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I started with revolvers and had a bias that way for a few years, but have been an auto guy for a long time.  I know a lot of people say they shoot revolvers better, but I’m not one of them.  

I have to look for reasons and places to justify choosing a revolver in most cases, so I may not be the best one to sell you on them.   I readily admit the nostalgia is one big attraction to me.  I’ve been addicted to Adam-12 since old reruns have been showing this year, so maybe that’s it!


I do prefer them for places like pocket and ankle carry.  I think they resist pocket crud a lot better than autos, and the shape makes the grip easier to get my fingers around in a pocket.  I like the S&W Centennial models (442/642/640) with the concealed hammer for this, so it has one less opening to collect crud.  I have gotten sloppy and waited too long between “de-lintings” and found more than I’d like in the trigger travel opening, but I feel confident I could press through it on the shot.  Manually operated is an advantage here, I think.


The 2” model 12 I got last winter is a bit big for pants pocket carry since it’s a K frame, but it worked great in a jacket pocket.  I really, really, like having a revolver in a jacket pocket.  I can have it in my hand with nobody knowing.  If I had to, I can shoot through the pocket, and keep shooting until empty.  An auto’s slide would surely foul on the pocket some way or another.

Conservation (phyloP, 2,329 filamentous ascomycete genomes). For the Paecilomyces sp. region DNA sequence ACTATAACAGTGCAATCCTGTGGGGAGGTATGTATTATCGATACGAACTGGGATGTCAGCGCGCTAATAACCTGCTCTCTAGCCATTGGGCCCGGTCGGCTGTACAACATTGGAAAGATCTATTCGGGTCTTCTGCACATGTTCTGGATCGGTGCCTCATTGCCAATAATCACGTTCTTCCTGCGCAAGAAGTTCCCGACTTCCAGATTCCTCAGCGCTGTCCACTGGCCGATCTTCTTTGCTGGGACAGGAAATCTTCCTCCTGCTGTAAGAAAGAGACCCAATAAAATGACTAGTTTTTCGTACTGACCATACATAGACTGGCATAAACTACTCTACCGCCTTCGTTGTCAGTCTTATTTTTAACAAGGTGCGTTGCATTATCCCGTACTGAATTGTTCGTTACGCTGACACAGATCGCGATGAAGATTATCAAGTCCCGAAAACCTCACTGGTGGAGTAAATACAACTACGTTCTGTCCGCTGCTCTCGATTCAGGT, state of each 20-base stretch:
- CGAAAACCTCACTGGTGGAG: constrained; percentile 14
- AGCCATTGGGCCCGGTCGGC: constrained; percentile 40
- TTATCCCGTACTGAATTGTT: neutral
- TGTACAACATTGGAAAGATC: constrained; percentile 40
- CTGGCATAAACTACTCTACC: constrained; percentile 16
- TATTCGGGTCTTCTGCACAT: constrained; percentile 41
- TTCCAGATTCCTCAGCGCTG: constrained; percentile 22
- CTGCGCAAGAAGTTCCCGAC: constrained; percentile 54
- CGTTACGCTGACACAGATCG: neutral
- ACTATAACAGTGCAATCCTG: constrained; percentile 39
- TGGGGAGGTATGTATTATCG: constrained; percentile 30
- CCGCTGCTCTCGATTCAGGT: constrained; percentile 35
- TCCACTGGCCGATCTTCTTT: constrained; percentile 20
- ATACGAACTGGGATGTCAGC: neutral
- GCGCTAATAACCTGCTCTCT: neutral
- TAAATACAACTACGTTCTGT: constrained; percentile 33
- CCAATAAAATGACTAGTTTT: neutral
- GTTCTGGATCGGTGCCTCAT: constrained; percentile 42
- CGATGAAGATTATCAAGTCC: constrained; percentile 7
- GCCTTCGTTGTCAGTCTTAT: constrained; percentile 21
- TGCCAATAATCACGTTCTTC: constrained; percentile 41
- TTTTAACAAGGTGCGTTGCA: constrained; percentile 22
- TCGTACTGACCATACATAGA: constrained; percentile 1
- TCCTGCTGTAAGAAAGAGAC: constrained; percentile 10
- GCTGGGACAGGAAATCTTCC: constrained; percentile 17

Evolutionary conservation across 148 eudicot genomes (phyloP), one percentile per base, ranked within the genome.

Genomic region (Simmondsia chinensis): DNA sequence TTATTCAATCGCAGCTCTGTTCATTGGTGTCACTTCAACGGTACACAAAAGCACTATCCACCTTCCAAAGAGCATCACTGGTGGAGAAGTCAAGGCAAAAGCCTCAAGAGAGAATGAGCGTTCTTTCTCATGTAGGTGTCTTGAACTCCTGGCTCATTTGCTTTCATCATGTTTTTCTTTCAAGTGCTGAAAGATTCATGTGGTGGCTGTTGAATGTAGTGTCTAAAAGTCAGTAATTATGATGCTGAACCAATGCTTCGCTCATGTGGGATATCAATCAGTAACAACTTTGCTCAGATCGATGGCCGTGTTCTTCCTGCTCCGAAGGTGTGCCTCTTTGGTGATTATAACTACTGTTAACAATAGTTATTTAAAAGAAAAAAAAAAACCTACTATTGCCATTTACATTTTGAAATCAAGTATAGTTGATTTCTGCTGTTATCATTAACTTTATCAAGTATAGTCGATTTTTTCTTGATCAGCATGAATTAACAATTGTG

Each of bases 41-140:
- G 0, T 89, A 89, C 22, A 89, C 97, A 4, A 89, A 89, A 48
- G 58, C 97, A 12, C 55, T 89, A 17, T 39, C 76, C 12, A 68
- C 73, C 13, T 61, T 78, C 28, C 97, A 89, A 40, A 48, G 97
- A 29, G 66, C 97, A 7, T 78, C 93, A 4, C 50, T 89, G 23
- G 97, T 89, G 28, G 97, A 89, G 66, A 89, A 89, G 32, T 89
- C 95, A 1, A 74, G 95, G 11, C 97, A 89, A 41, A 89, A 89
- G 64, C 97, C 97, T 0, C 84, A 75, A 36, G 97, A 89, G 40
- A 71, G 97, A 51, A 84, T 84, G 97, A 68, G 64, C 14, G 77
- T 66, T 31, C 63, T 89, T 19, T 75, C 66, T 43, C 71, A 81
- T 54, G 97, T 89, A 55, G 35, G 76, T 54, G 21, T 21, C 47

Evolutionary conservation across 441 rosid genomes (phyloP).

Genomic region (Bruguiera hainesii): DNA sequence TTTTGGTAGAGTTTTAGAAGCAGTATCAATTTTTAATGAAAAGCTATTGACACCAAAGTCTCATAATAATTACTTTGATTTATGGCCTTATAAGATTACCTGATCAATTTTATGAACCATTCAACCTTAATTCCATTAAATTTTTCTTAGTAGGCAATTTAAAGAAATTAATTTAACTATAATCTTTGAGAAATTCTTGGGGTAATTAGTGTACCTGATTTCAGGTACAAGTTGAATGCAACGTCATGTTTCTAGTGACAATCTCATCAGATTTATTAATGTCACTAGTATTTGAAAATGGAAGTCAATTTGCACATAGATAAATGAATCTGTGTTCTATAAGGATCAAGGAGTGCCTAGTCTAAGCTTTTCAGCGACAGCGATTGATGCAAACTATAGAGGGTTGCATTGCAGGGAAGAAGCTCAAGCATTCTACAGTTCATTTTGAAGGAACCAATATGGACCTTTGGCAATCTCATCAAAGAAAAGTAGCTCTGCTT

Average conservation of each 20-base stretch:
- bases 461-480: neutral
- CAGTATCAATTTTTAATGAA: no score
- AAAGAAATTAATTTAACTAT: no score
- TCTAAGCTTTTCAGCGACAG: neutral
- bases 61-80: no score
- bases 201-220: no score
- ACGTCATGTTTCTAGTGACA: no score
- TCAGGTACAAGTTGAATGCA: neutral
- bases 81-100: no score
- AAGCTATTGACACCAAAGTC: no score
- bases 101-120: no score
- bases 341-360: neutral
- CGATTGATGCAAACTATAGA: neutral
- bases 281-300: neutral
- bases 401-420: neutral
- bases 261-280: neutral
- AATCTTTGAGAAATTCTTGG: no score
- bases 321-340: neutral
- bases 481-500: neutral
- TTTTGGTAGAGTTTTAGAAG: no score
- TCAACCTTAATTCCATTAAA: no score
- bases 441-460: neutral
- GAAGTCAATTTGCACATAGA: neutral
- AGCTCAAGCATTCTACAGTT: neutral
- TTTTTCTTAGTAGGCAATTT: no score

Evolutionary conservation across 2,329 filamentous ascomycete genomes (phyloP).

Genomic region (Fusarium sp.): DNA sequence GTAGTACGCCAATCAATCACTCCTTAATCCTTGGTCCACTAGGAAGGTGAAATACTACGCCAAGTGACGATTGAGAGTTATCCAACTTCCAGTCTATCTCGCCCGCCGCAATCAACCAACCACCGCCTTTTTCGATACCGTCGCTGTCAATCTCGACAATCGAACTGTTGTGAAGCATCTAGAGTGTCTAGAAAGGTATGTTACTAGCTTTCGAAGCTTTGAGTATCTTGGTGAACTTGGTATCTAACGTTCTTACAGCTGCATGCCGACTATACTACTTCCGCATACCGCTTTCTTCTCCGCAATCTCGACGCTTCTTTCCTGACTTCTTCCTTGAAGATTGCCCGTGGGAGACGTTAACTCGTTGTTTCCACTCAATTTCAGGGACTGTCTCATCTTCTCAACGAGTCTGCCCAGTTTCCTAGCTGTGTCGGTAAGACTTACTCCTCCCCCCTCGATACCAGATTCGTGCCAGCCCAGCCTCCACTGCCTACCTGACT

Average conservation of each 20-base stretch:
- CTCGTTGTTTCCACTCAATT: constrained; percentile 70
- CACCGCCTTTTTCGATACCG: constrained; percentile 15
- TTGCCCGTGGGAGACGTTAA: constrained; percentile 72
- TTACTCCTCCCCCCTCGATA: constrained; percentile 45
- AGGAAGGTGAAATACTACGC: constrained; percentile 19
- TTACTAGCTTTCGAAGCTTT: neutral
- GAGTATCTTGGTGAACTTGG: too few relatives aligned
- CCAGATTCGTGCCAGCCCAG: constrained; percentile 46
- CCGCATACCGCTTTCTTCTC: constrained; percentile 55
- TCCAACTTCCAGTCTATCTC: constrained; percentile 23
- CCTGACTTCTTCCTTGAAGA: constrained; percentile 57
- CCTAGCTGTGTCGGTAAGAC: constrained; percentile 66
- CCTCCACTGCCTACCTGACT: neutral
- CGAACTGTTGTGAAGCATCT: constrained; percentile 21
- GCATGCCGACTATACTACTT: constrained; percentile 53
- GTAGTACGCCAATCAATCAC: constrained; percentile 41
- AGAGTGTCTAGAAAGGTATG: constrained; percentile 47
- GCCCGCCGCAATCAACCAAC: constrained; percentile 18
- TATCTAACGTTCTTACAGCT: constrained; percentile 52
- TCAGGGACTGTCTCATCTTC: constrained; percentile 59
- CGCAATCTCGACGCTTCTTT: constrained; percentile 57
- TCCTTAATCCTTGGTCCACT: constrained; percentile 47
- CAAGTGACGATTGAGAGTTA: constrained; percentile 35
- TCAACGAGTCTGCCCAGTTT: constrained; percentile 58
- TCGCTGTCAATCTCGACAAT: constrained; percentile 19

I see some other honest advantages to revolvers, mostly involving close quarters shooting.  Really close, as in crushed up against each other.   An auto slide can be blocked or bound by pinching up against someone, but you can power a revolver through it.  And again, a “hammerless” model has less to get interfered with.


Snubs are awful hard to shoot well.  It drives me up the wall when well-meaning gunshop loafers suggest a snub as a first gun to people (almost always to women).  They are NOT beginners’ guns. They are experts’ guns.  Even at that, few “experts” shoot them well.   But as what I call a “Get Off Me Gun” I think they are the best.  


Edited by BarryinIN
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You do bring up some really great points.  The pocket crude fouling an auto is my biggest concern and my biggest problem.  Like I said, my Ruger LCP will not be reliable after a week or two in the pocket without cleaning.  I think I would get a dedicated .38 and not bother with a .357.  I've fired snubby .357s and frankly I don't like the muzzle blast, as it teaches flinch.  

I'm with you on the idiocy of snubbies as a beginner gun, no they are for experts.  It's similar to teaching a new trap shooter with a .410, just no.  A .410 is an expert's gun.